Over the past couple of years, I’ve frequently written about the importance of adequately preparing advisory firm employees to be great employees. The foundation of our “preparation” is a three-part process in which we teach each new employee about the “Vision Statement,” “the Core Purpose,” and the “Core Values” of their new firm. The most important of these three is the Vision Statement.
Owner-advisors often confuse a “vision statement” with a “mission statement.” A mission statement is simply a description of what a firm is going to do for their clients, which we cover in our “Core Purpose (along with why a firm provides the services it does). In contrast, a company vision statement is a reflection of a company’s overall goal. Vision statements have the potential to be very powerful communications to both owners and employees.
A good vision statement paints a clear picture for the future of the business, which creates a sense of shared purpose, a desire for achievement, and builds a team commitment to reaching that vision. And vision statements can change from time to time—when the old goals have been reached or the firm takes a new direction—where its “core purpose” and “core values” typically reflect the way that vision will be accomplished in the most productive way, which rarely changes.
Here’s an example of how an effective vision statement would read:
“Within the next X year(s), we strive to grow (Company Name), a financial services company, by producing $ in gross annual revenue by providing (Description of Products and Services), to (Description of Target Client), utilizing Y Certified Financial Planners® and Z support staff.”
Note how specific the vision statement is, particularly the goals. This is very important. It clearly establishes in the mind of every employee and firm owner exactly what they are all working together to achieve: the amount of revenue growth, within a stated timeframe.
If you’re like many of my clients—particularly owner-advisors—you’re probably feeling a bit uncomfortable at this point. That’s human nature. We find that many firm owners resist putting the dollar number on their goals, especially if those goals are going to be shared with others. It feels like we’re setting ourselves up for failure, and/or revealing that we’re overly materialistic or even greedy. Or they might feel it sends the wrong message: After all, most owner-advisors didn’t launch their own firms just for the money.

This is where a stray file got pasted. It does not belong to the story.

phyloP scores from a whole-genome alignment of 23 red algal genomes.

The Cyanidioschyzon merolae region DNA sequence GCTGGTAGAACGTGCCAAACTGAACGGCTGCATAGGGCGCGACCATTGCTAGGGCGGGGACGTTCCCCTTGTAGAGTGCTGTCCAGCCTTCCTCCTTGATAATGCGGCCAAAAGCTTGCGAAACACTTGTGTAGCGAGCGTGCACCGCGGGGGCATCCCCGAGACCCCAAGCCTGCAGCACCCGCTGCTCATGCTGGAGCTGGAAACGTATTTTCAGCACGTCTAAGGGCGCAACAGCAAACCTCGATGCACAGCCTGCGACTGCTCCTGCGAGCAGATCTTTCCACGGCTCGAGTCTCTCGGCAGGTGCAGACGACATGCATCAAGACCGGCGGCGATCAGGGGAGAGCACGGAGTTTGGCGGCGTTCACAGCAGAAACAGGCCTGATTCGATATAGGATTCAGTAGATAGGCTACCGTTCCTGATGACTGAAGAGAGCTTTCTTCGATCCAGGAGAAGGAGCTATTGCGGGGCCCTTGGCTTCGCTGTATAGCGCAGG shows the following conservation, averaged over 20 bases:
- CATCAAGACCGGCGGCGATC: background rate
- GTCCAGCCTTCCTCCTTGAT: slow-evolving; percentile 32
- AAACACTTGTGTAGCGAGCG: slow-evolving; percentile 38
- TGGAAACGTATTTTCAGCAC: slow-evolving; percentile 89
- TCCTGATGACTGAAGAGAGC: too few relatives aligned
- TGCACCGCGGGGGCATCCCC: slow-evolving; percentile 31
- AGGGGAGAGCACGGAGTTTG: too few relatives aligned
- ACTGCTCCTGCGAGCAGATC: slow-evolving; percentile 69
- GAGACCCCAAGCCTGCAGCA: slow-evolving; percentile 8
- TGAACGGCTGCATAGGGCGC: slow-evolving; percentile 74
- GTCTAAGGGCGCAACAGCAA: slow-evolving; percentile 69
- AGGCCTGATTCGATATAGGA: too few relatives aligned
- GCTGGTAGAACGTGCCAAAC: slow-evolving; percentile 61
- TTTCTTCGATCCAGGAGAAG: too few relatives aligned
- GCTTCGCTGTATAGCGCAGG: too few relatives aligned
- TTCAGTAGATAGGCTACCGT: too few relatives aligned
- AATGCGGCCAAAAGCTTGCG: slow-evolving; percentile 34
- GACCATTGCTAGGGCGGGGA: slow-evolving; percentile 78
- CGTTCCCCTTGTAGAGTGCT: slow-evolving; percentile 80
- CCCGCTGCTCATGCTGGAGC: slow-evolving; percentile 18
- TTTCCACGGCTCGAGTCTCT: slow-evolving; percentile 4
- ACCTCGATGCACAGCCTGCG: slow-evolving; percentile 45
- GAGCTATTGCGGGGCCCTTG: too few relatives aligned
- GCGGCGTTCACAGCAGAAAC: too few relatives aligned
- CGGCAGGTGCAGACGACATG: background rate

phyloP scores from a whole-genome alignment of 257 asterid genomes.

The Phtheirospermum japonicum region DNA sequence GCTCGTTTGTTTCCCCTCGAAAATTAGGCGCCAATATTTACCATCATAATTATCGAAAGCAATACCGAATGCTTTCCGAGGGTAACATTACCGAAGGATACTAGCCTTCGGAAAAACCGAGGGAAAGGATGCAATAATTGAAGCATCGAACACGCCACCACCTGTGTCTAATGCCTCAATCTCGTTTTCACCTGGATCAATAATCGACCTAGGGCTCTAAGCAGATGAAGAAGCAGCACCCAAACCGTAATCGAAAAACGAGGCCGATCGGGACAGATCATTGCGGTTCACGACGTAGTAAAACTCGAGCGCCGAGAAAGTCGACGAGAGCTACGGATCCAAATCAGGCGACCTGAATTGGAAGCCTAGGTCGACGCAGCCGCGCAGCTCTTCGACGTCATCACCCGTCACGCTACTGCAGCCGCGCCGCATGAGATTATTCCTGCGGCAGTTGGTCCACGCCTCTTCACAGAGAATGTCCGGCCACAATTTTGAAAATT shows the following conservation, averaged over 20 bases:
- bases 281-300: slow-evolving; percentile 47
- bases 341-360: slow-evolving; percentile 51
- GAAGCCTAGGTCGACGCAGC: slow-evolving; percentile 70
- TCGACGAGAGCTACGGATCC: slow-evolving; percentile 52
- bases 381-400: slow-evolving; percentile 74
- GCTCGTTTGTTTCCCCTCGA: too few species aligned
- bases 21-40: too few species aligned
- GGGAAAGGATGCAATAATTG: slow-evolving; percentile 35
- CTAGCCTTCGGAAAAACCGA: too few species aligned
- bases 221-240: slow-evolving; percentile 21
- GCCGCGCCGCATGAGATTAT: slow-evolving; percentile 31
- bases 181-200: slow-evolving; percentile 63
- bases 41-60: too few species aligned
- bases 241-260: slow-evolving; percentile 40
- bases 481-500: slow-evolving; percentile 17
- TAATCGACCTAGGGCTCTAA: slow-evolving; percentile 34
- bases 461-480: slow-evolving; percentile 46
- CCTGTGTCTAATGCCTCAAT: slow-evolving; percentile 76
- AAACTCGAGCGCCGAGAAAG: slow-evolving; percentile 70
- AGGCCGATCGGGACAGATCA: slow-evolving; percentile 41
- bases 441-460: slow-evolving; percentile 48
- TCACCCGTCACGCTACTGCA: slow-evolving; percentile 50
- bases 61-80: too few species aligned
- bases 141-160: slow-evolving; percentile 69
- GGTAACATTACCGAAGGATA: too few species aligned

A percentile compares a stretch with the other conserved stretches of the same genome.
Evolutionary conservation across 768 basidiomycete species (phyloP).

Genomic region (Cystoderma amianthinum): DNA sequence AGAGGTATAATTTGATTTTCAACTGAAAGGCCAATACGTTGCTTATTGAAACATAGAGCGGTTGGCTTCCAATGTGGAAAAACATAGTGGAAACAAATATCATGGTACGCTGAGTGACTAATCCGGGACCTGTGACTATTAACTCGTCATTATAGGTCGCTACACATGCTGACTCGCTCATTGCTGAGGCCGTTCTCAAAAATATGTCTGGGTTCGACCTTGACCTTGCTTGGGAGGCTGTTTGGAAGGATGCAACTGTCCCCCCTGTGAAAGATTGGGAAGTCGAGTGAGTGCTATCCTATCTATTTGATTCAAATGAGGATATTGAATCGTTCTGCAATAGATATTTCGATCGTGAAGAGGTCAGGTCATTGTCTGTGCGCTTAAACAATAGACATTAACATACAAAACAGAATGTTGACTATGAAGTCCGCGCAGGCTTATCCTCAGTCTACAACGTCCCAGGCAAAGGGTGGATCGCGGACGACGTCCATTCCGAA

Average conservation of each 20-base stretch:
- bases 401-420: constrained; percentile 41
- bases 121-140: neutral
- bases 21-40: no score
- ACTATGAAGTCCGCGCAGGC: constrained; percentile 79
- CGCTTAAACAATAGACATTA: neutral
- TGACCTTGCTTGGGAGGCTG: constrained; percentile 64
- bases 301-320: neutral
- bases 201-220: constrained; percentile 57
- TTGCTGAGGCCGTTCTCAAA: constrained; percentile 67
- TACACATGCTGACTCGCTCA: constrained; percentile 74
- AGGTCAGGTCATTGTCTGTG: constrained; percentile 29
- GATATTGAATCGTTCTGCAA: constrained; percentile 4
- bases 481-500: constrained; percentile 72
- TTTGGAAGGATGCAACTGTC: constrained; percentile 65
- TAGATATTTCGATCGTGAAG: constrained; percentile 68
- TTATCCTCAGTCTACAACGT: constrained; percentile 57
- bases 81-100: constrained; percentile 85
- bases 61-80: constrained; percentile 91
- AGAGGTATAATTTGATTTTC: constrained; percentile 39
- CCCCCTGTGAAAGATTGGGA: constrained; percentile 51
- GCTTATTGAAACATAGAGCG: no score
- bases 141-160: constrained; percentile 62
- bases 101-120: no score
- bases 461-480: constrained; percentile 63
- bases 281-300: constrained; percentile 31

That’s why it’s important to remember that the vision statement isn’t a commitment: it’s a road map. As I said, the details of a firm’s vision statement can change over time: with the stated revenue goal, time frame and staffing adjusted upward or downward, as changing circumstances require. But the simple act of stating the firm goal in clear terms—X revenues by Y date—is by far the best way we’ve found to communicate to employees what they should be working toward: It gives them that “Aha!” moment, as the light bulb goes on illuminating exactly what the whole team is trying to do.
Over the years, I have found that owner/advisors have a really hard-time formulating their company vision statement. The unfortunate part is, no spouse or employee or friend or therapist or even consultant can create your company vision for you. As leaders of your company, this is the one thing you simply have to do yourself. But it is easier if you have a starting point, instead of a blank sheet of paper. If you want a helpful starting point, you can download a free “Vision and Goals” worksheet by visiting my website.
I use this worksheet with clients in our workshops, and perhaps it will help you get off on the right foot.